These are the can’t-miss regional in-flight snacks that make us hungry to travel again
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In Before Times, stale pretzels didn’t give airline passengers’ palates much to be excited about. When flying a domestic airline such as Delta or United. however, you could always rely on Biscoff and Stroopwafel cookies for a sweet pick-me-up — and lots of country-specific airlines had stepped up their snack game, serving both complimentary and for-purchase items that gave you a true taste of their home country even before touching down.
Whether you have a sweet or salty tooth or simply want to take the edge off with a locally sourced drink, here are some pre-COVID airline F&B options that have us eager to get back in the skies and get our hands on.
Thanks to a collaboration with Tjoget, a popular neighborhood restaurant and bar in Stockholm, you can have an AW (or “afterwork,” pronounced “ah-veh,” the Swedish word for happy hour) before you ever touch down. Sip on ready-made, low-alcohol cocktails and (alcohol-free) mocktails made with Scandi ingredients like black currant and beet root in business class on long-haul flights. If you’re looking for Swedish fish, you’ll have to bring your own — true Swedish snacks onboard include Gott & Blandat gummies, a Swedish candy (with some fish shapes) in fruit and licorice flavors; and Larssons Chips, made by seventh-generation potato farmers in Southern Sweden.
Love it or hate it, Marmite — that curious, yeasty brown food spread — is a British tradition.Sso much so that British Airways launched a travel-friendly sized jar of the stuff onboard for all passenger. (Word on the street is that full-sized jars are the most confiscated food item at airport security, so these come in handy.) Travelers in First can enjoy British provenance, pinkies up, with afternoon high tea service including scones and clotted cream served on elegant bone china crockery, while short-haul economy passengers with a sweet tooth can nosh on mini Jaffa cakes (sponge cake, Jaffa orange jam and chocolate) and Giant Buttons, sort of a British take on M&M’s.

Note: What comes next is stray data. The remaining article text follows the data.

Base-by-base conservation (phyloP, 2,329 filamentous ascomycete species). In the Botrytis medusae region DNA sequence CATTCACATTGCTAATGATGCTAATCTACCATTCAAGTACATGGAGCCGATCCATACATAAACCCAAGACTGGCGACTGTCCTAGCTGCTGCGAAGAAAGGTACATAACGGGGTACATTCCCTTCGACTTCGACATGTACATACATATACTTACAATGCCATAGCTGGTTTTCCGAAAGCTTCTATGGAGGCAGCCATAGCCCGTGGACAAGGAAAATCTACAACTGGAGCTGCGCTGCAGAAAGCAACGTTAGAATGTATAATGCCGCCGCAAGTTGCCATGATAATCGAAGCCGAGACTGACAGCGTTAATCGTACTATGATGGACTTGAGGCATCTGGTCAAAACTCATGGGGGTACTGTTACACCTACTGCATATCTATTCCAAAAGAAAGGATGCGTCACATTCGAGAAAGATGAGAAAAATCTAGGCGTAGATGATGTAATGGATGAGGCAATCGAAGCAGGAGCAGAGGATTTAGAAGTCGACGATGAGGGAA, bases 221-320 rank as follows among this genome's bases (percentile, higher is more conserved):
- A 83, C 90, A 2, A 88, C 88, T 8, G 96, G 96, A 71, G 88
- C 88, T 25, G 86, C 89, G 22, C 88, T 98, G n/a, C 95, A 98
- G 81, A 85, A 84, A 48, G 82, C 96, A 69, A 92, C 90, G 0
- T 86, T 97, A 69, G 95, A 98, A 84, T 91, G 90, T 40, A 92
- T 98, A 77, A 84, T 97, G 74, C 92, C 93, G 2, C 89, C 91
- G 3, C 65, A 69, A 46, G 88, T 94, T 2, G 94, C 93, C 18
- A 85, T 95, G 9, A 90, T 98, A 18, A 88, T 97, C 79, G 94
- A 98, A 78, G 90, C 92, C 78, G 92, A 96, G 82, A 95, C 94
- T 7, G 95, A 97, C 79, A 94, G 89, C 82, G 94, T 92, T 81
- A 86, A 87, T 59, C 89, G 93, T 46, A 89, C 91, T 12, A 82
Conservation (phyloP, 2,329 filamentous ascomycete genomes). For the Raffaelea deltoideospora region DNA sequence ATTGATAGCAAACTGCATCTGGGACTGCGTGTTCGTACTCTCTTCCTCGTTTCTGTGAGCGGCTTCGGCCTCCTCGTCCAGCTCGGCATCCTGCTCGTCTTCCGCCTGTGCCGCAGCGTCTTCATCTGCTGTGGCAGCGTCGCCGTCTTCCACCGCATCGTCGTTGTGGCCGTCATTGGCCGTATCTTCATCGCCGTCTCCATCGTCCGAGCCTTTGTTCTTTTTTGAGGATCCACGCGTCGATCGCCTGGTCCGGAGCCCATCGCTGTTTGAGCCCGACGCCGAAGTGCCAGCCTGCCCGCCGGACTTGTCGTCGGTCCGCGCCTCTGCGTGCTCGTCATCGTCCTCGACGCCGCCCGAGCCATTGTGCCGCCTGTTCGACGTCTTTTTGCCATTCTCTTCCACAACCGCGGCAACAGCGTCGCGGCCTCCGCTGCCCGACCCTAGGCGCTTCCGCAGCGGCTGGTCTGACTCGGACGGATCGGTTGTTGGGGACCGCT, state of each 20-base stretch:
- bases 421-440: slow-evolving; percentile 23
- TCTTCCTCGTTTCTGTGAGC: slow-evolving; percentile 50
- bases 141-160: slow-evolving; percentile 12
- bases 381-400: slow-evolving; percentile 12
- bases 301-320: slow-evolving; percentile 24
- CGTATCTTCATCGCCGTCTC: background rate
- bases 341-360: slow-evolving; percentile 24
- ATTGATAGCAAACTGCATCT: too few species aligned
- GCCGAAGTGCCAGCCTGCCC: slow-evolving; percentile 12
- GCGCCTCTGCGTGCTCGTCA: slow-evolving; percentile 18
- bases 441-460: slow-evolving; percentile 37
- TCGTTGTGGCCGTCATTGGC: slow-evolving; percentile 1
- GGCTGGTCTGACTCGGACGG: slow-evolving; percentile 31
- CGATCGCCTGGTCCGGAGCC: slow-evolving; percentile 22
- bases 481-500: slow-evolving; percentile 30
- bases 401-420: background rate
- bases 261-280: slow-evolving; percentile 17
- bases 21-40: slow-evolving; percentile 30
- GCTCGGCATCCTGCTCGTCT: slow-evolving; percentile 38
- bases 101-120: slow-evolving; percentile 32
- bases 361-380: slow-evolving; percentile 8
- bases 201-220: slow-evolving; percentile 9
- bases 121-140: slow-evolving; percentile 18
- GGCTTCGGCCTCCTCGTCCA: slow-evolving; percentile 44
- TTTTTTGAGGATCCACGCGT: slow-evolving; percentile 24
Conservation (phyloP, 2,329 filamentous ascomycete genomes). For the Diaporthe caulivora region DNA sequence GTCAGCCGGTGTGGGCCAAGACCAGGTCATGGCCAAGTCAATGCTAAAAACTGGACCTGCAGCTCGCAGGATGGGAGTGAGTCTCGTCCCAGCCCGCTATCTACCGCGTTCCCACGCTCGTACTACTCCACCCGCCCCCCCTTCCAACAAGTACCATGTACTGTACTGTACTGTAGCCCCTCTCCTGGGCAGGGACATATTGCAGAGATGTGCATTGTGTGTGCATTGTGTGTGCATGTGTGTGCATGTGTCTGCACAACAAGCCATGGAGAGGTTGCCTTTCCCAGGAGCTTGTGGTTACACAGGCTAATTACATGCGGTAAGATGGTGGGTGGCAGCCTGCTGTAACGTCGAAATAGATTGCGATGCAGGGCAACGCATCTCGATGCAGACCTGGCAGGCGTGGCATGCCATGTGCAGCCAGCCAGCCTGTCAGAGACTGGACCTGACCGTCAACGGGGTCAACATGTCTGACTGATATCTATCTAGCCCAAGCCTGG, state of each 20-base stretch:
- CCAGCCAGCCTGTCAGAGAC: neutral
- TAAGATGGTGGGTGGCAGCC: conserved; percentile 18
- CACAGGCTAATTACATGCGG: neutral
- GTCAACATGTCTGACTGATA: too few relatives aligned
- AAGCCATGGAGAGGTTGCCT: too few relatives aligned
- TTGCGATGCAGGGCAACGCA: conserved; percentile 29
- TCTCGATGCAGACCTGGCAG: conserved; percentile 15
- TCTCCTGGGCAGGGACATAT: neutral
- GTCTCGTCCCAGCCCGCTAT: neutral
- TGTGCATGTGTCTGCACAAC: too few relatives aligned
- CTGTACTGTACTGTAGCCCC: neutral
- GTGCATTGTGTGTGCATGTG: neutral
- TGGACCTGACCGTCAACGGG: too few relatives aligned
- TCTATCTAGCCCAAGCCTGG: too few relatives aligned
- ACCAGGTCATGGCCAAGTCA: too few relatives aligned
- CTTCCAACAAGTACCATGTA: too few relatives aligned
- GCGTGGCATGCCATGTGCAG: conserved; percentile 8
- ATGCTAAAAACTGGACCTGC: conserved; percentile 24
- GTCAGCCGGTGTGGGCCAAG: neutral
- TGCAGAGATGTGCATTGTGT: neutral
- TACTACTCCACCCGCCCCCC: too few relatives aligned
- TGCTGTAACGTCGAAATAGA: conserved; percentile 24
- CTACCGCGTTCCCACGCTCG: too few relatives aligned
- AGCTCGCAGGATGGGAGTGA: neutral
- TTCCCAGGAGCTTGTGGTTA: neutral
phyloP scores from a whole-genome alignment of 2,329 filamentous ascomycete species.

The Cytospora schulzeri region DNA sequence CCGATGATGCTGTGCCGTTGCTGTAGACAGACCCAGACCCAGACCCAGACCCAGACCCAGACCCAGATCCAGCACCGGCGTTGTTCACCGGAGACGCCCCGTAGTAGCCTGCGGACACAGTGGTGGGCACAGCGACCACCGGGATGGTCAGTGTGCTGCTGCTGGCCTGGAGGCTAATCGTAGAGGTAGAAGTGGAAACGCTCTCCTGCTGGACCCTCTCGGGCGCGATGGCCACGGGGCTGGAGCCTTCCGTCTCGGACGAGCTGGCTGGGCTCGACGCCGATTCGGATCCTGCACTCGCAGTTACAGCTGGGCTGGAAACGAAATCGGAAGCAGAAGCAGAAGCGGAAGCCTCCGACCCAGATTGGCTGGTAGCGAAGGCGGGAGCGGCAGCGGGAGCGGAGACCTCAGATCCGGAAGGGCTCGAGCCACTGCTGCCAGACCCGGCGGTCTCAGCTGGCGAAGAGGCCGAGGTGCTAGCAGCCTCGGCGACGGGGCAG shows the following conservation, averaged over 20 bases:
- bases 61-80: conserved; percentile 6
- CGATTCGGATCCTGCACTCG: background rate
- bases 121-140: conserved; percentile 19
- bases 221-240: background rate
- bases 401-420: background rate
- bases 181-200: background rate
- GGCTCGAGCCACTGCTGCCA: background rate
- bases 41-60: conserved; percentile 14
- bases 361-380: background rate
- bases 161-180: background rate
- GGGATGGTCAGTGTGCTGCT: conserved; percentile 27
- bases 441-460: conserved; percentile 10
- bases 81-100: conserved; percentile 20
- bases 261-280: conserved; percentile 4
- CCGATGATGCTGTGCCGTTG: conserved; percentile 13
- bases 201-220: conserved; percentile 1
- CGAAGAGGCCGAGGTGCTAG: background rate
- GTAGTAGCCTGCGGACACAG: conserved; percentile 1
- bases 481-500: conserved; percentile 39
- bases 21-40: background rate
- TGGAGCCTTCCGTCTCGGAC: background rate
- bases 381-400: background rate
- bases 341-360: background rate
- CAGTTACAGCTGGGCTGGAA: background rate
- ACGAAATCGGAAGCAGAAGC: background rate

This carrier’s highly touted “Austrianness” is brought to life through its F&B, which include sweets like nut-filled nussschnecken pastries and Linzer torte, a type of shortcake topped with fruit preserves and nuts — which you can wash down with Almdudler (say that five times fast), the unofficial soda of Austria. If you’re traveling in business class, come hungry: Hearty traditional dishes like schnitzel and St. Martin’s Day goose are as big as you’d find on the ground. When you’re finished, enjoy an after-dinner kaffe; you can choose from 10 offerings — like frothy cappuccino or dessert-like wiener eiskaffee with ice cream and whipped cream — from this coffee house in the clouds.
Its Flying Chefs program, which employs some 600 chefs preparing gourmet dishes on board for business class passengers on long-haul flights, has made this carrier famous for its meals —which can be served by candlelight upon request. Don’t overlook the snacks, however: They, too, will give you glimpse of Turkish culture, focused heavily on Turkish mezze like olive oil-based hummus and baba ghanoush (never was following a Mediterranean diet so easy — and tasty). Before deplaning, every passenger is given Turkish baklava — i.e., a bite-sized taste of heaven. (Sadly, it’s baked on the ground, not on board, so you miss out on the aroma of honey and toasted nuts.)